10. saulmr thread starter macrumors newbie

    Jul 21, 2011

    Update on my questions: :D:D I installed Lion and I am amazed! The tasks that brought my machine to it's knees due to pagination and unreleased inactive memory in SL are gone in Lion!!!!

    This update injected new life into my machine! If you were experiencing the same problems I was, it may be very well worth it to give Lion a try.
  11. svkrzn macrumors regular

    Dec 8, 2009
    Are there other modes to free inactive memory? I mean, i used photoshop and aperture once, closed them and they both are using about 4gb of my ram inside inactive memory. I have 8GB, 20mb free, 120mb of swap memory and 3,75mb of inactive memory that can't be used! That's absurd!
  12. andymodem macrumors 6502a

    Nov 20, 2008
    Baltimore, MD
    1.6GB of inactive memory, yet I have 6GB of page outs. :rolleyes:

  13. Chasel macrumors newbie

    Nov 1, 2010
    Launch a different app it will get freed up when you need the extra memory.
  14. tkermit macrumors 68040


    Feb 20, 2004
    So what? You're currently using not even 7MB of swap space.
  15. MrKistic macrumors newbie

    Dec 18, 2011
    tkermit, look at the ratio of page outs to ins. That's not a healthy situation.

    andymodem and svkrzn, I've been struggling with the same problem for months and also been scouring forums trying to find solutions. I've got a mid 2009 MacBook Pro with 8GB RAM. No problem at all in SL, but only problems since the Lion upgrade. What I've found is many, many people telling us that's how it's meant to be and that the inactive memory is meant to be there and it will get used when it needs to be and what do you know about computers anyway?!?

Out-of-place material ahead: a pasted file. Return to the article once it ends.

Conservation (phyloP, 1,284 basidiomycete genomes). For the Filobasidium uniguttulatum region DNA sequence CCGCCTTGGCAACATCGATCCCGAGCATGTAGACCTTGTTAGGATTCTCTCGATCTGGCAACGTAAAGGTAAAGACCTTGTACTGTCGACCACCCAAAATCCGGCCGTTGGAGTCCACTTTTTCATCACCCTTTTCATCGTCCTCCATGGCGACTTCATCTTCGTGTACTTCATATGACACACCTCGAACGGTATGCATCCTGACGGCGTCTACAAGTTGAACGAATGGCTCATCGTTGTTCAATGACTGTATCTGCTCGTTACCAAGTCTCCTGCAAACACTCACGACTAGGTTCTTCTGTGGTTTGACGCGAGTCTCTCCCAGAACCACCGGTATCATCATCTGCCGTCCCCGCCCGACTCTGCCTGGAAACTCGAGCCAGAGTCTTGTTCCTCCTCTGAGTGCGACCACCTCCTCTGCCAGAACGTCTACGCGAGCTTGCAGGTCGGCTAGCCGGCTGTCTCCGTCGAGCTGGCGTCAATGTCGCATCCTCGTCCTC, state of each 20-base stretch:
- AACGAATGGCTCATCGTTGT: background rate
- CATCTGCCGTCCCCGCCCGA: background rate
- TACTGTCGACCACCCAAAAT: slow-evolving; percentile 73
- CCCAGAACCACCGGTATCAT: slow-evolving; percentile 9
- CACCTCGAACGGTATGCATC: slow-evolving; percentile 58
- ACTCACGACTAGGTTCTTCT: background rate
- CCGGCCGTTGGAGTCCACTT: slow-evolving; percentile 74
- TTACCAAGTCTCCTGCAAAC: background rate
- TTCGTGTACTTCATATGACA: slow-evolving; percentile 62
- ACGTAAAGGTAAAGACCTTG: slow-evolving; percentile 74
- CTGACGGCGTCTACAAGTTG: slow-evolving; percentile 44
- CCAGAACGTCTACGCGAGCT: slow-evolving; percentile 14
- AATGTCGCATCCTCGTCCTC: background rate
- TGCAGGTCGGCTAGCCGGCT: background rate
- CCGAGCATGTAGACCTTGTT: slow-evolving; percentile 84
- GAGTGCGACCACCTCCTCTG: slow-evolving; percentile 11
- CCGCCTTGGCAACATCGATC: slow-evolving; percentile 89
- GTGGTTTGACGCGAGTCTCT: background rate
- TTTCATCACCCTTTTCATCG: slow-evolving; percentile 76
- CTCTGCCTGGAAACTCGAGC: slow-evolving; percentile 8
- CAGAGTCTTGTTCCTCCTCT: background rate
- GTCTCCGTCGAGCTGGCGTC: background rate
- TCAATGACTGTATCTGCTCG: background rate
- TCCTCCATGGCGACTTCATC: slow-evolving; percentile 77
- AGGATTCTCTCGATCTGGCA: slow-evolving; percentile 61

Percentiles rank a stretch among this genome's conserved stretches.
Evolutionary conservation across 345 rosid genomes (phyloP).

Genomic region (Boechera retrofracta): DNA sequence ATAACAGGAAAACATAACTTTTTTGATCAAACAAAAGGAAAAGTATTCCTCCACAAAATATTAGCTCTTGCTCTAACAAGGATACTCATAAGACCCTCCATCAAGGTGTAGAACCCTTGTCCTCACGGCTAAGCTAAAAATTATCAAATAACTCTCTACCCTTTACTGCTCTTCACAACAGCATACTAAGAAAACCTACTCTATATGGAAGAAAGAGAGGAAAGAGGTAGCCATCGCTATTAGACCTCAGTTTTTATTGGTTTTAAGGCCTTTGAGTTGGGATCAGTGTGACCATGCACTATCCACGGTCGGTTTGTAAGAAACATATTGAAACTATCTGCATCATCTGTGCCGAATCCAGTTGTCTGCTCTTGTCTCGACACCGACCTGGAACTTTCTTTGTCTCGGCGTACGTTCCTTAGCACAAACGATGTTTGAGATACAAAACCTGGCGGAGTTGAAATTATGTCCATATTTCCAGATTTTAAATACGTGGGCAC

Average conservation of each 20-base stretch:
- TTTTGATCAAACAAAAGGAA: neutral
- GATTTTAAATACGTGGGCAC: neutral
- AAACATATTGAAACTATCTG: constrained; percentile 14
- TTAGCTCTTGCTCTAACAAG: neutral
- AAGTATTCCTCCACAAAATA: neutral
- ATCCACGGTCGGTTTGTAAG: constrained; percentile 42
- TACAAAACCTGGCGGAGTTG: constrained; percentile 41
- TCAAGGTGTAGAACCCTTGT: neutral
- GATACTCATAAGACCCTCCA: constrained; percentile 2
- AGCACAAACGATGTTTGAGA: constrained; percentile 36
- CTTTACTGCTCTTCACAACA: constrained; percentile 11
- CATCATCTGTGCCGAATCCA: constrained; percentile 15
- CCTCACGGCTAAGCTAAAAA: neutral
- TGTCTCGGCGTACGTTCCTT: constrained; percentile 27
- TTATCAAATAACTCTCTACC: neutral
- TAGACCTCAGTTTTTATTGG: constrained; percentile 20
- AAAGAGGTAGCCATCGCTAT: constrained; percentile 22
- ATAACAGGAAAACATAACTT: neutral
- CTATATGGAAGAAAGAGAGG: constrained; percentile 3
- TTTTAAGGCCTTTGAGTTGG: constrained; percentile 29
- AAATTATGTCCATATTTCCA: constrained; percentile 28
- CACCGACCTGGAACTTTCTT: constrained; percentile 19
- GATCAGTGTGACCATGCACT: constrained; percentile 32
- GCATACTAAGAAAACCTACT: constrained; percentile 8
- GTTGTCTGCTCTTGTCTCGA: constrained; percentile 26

The thing is the inactive memory was *not* getting reused as required, it stayed there to the point where there was no free memory and the system paged itself silly. I've upgraded all my apps, turned extensions on and off, done everything recommended by everyone and no good. I had to resort to issuing `purge` commands in the terminal to get my system back on a regular basis.

    Until today. I forced Lion to run in 32 bit mode only. And now it's been up for 6 hours, I have Chrome open with a squillion tabs, I'm running Parallels, Eclipse, Pathfinder, Thunderbird, everything that was *killing* it before, and I now have 2 GB free memory and not a single page out. Not one.

    For mine, that's a serious (and stupid) problem. Why default to 64 bit mode if it's not gonna work on my hardware? This has cost me soooo much time lately it's ridiculous.
  16. KnightWRX macrumors Pentium


    Jan 28, 2009
    Quebec, Canada
    How is it not ? Those stats are cumulative. We can't know what exactly went on with the whole memory situtation since his last reboot from 1 screen grab of activity monitor. If you pretend you can, you sir don't understand the concepts of memory management.
  17. Delegator macrumors member

    Feb 13, 2008
    Every time somebody brings up the question of Inactive Memory and performance problems, people jump all over them and quote the information about inactive memory getting freed up when needed.

    Well, I and many others can say, "Hogwash" to that. There are plenty of people who can find their system practically locked up (beachball for 5+ seconds at a time when switching windows, significant input lag, etc) only to be able to fix it with a nice colonic "purge" command. The fact is that when my system's free memory gets down around 25MB and I'm sitting on 1.5GB of inactive memory, performance sucks.

    So, I'm glad to hear, even anecdotally, that this works better in Lion. I'm hoping to see more such reports like that, because I'm guessing that Apple won't talk about improvements in this area because they always claimed that the inactive memory management worked fine before.
  18. Mr. Retrofire macrumors 603

    Mr. Retrofire

    Mar 2, 2010
    I think the better memory performance inside of Lion has two reasons:
    1. Better memory management by the OS kernel.
    2. Better memory management inside of application frameworks, such as WebKit2 and Cocoa.

    Safari >= v5.1 on Snow Leopard makes my machine (17", 8 GB, SB-MBP) also a bit faster, because it uses WebKit2. Older versions of Safari can slow down an entire system. This was a problem in Mac OS X 10.3.x, 10.4.x, 10.5.x and 10.6.x.
  19. egremyl macrumors newbie

    Mar 2, 2012